You don’t have a right to wild camp in the UK. That includes Scotland where the freedom to roam legislation doesn’t actually cover vehicles. So you need to be considerate in your choice of park up and be prepared that there is a chance you may be moved on.
As Wandavan put it in their wild camping blog “It sounds obvious, but make sure you park somewhere quiet and away from dwellings- you won’t annoy anyone if they can’t see/hear you but to be honest, it also means they can’t annoy you – after all the whole point of wild camping is to get away from it all, right?”
Most people also recommended staying for a maximum of 2 nights, although of course you will need to exercise your judgement on this. One option for longer trips is to find a cluster of good spots and rotate.
5. Be prepared
Wild camping is all about preparation. Be sure that you have:
- A full tank of fuel – if you’re venturing into the highlands of Scotland for instance, you can drive for a very long way without seeing another vehicle, let alone a petrol station, so you will not want to run out of fuel
- A full water tank. Take every opportunity to top up your water. You will also want to ensure you have some large bottles of drinking water if the main tank is not potable. Rob Grant says “Water can be found in church grounds, some fuel stations and other businesses will give you water if you ask nicely.”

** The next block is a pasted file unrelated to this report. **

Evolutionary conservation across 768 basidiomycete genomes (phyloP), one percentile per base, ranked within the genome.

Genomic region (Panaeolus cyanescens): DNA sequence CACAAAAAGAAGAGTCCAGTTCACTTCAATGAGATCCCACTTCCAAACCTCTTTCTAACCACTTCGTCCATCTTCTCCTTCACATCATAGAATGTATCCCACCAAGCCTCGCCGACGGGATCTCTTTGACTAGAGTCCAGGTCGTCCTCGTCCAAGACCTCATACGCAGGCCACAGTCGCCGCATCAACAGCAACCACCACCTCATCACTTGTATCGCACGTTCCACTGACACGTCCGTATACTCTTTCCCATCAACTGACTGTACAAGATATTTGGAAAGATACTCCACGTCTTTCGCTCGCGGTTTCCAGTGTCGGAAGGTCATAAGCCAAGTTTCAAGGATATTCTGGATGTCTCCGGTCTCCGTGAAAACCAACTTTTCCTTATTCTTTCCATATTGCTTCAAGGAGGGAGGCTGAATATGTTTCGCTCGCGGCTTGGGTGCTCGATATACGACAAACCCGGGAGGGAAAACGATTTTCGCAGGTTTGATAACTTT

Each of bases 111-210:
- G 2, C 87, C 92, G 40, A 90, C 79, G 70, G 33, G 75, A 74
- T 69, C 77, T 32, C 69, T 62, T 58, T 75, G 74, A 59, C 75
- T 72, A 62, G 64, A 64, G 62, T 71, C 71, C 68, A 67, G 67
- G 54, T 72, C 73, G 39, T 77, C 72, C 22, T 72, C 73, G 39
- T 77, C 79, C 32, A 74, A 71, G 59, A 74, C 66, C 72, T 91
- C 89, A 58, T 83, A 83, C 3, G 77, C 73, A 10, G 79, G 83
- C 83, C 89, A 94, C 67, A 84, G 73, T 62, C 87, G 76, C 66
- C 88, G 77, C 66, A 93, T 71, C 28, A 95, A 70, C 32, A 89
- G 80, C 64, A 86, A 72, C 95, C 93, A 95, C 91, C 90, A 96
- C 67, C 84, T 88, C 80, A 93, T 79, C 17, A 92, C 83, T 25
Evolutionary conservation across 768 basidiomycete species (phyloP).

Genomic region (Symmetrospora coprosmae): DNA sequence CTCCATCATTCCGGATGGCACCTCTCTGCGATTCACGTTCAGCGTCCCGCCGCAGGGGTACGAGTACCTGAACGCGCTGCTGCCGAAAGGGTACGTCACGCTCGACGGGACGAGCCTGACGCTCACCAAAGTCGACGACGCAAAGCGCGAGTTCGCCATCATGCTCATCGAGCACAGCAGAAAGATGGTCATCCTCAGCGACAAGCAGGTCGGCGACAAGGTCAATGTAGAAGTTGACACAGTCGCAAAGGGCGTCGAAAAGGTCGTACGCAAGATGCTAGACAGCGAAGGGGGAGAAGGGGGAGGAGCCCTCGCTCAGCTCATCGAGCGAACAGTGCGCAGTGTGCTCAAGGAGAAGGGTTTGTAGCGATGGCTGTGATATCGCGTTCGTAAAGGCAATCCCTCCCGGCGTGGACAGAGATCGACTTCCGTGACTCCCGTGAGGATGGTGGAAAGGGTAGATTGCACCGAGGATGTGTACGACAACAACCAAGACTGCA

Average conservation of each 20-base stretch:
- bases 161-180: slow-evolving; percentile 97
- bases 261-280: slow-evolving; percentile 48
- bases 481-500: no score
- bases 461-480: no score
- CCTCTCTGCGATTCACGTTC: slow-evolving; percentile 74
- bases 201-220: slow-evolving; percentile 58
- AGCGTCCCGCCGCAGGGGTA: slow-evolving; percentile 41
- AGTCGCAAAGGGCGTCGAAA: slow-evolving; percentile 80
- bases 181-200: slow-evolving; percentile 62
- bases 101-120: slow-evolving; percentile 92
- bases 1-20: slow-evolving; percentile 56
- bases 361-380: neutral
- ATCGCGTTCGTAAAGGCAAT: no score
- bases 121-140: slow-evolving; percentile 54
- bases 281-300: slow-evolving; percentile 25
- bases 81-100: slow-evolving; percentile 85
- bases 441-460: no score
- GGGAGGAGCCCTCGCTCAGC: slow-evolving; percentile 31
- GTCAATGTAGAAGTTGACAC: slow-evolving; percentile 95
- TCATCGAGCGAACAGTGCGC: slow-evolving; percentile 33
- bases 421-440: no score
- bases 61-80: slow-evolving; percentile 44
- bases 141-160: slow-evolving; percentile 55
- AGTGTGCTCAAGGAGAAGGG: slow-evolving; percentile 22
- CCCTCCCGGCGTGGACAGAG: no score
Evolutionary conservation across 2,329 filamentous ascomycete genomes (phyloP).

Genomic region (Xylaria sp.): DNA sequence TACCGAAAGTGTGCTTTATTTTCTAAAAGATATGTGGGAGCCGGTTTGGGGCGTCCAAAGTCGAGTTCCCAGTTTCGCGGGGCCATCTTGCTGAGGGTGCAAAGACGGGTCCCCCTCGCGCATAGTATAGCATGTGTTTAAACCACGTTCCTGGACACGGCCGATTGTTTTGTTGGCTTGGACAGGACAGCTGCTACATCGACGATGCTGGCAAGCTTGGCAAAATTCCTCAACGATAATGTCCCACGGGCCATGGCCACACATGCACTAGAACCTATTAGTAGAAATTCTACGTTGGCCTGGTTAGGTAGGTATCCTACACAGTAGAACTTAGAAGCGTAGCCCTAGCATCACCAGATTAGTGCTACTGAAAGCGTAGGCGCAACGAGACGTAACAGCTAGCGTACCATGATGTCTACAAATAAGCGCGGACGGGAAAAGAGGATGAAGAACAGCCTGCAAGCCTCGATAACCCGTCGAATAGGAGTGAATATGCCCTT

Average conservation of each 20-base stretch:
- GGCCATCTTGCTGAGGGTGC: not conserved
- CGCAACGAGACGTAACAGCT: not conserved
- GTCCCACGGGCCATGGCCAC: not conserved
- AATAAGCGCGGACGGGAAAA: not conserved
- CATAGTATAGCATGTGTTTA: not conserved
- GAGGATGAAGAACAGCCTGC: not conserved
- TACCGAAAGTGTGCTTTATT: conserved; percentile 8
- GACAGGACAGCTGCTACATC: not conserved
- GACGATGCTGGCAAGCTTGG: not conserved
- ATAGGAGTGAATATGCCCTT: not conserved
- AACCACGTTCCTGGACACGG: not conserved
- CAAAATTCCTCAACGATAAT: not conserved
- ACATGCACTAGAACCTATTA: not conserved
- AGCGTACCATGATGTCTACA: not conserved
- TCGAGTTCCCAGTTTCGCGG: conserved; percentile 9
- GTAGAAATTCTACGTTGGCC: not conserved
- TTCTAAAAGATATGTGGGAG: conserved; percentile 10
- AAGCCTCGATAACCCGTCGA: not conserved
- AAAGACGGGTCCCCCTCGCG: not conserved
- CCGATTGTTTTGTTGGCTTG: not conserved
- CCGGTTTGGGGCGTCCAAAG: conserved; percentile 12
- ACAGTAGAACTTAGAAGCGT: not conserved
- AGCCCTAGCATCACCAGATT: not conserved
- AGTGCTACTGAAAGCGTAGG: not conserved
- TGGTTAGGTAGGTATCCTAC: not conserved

- Check engine water, oil and screen wash levels
- Make sure you have plenty of the food you love – campervanning is not about deprivation! Check out the size/type of fridge you will have if hiring a van and plan accordingly. Check also if the van has solar panels if you are planning to be off-grid for a while, if not you will need to be frugal with fridge usage. Plan ahead so you know the last town you will go through and stop to stock up.
- Have your breakdown number to hand. If you’re hiring a Quirky Camper, make sure you have saved the owner’s number on your phone.
6. How to deal with numbers 1 and 2…
This is one of the most common concerns people have but there are a number of ways to deal with it.
‘Free-weeing’ as I like to call it is generally ok, like all things, in moderation. In too much concentration it can be damaging to flora and fauna so try to avoid areas of high traffic and wonder further off the path. It’s also important to avoid waterways as urine is a pollutant. Likewise sapling trees can be damaged while established trees and bushes should be ok.
For pooing you need to be even more careful. Find a spot at least 200 feet from the nearest path, waterway, campsite etc and dig a hole 6-8 inches deep – deep enough so that someone won’t step in it but not so deep that it won’t decompose. Use minimal unscented, undyed toilet roll or leaves to wipe. Then cover over.